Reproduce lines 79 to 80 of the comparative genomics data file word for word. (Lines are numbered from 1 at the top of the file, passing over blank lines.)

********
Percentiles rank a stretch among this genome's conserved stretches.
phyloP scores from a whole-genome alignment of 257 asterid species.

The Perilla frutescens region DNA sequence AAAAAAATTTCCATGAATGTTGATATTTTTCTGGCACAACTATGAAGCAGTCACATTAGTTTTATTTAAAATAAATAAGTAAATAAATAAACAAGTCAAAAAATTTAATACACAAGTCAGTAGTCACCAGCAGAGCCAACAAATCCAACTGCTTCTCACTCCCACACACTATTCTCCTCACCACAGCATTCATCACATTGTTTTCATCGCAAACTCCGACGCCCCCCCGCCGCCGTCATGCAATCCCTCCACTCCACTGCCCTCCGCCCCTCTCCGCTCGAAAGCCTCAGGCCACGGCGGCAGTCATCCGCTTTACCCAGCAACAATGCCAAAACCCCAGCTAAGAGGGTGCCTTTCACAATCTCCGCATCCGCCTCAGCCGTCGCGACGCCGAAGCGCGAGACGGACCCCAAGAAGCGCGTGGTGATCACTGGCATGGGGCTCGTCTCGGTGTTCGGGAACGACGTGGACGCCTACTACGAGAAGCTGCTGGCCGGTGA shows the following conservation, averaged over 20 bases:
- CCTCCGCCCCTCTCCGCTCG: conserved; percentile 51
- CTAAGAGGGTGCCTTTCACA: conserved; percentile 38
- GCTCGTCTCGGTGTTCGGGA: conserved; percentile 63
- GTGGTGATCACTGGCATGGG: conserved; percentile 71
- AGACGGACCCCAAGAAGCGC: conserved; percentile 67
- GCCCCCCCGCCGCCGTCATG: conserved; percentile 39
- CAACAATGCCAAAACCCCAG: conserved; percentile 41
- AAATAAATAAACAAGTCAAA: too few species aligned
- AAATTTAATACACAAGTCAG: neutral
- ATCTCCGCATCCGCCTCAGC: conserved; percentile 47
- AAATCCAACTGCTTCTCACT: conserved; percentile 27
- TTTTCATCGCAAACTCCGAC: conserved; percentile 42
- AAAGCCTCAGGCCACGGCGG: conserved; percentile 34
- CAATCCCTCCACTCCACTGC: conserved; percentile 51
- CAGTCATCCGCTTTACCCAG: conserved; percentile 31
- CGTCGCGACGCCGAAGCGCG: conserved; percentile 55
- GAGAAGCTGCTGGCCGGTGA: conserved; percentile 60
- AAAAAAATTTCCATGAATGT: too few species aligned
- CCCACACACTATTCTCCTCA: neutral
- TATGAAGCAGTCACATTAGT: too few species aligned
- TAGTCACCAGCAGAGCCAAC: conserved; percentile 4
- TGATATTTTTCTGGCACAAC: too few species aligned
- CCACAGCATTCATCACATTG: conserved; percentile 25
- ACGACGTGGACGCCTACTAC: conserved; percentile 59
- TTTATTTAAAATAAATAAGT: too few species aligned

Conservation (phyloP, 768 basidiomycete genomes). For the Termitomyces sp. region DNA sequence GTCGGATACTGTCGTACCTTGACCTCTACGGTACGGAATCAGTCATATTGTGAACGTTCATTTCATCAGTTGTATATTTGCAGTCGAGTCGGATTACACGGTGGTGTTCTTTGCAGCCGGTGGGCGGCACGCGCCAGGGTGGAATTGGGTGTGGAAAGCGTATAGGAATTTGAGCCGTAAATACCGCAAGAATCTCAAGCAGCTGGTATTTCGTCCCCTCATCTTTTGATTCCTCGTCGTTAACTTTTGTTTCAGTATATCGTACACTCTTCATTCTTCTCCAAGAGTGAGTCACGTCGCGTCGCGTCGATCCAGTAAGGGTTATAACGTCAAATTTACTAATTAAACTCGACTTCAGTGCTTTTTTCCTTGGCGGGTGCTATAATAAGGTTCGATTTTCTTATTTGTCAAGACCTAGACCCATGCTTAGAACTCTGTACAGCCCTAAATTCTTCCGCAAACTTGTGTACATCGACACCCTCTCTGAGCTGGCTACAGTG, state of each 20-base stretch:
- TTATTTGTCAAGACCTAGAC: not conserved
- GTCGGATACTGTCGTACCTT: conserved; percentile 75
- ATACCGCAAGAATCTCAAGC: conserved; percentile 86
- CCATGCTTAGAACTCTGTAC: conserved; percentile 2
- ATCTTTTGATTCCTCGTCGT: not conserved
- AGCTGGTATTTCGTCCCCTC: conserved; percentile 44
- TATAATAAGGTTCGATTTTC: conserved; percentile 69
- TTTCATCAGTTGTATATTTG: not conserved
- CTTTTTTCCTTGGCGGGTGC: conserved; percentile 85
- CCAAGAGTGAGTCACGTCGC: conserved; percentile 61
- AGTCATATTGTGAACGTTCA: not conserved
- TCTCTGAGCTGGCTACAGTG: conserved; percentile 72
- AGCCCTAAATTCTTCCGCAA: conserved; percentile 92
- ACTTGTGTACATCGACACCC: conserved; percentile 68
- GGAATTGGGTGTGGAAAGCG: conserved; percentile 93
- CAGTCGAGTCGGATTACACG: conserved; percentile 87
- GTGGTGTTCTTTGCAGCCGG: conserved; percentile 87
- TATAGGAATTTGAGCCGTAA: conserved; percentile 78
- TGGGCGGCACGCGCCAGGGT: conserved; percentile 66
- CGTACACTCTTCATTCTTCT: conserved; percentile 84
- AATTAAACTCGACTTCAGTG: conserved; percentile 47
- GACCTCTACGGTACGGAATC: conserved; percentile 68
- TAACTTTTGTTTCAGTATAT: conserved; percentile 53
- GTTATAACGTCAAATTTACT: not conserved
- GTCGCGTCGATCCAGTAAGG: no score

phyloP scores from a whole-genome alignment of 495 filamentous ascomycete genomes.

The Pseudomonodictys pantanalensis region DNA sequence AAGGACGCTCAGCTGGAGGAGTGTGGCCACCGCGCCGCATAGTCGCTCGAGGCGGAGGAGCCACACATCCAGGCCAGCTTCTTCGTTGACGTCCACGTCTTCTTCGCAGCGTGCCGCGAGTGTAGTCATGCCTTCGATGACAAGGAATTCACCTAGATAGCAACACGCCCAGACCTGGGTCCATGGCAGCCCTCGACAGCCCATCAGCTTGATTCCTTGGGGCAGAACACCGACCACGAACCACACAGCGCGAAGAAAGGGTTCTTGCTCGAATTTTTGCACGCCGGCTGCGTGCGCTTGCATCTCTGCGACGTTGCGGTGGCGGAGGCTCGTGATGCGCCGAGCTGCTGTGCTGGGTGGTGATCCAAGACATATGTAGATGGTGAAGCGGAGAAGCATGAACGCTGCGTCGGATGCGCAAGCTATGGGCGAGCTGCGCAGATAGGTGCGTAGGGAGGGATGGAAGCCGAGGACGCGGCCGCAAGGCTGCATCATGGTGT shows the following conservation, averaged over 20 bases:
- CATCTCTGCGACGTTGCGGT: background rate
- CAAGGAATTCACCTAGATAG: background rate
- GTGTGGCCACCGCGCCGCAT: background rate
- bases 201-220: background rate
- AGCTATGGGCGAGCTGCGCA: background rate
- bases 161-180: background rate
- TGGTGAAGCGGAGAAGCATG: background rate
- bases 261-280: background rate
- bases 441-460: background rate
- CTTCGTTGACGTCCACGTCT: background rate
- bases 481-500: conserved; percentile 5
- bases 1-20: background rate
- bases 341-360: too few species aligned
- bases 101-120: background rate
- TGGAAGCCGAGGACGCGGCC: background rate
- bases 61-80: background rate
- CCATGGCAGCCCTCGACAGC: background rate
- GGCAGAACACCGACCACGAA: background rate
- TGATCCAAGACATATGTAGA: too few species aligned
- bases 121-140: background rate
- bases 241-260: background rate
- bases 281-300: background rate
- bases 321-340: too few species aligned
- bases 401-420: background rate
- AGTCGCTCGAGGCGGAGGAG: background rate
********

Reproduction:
- bases 321-340: too few species aligned
- bases 401-420: background rate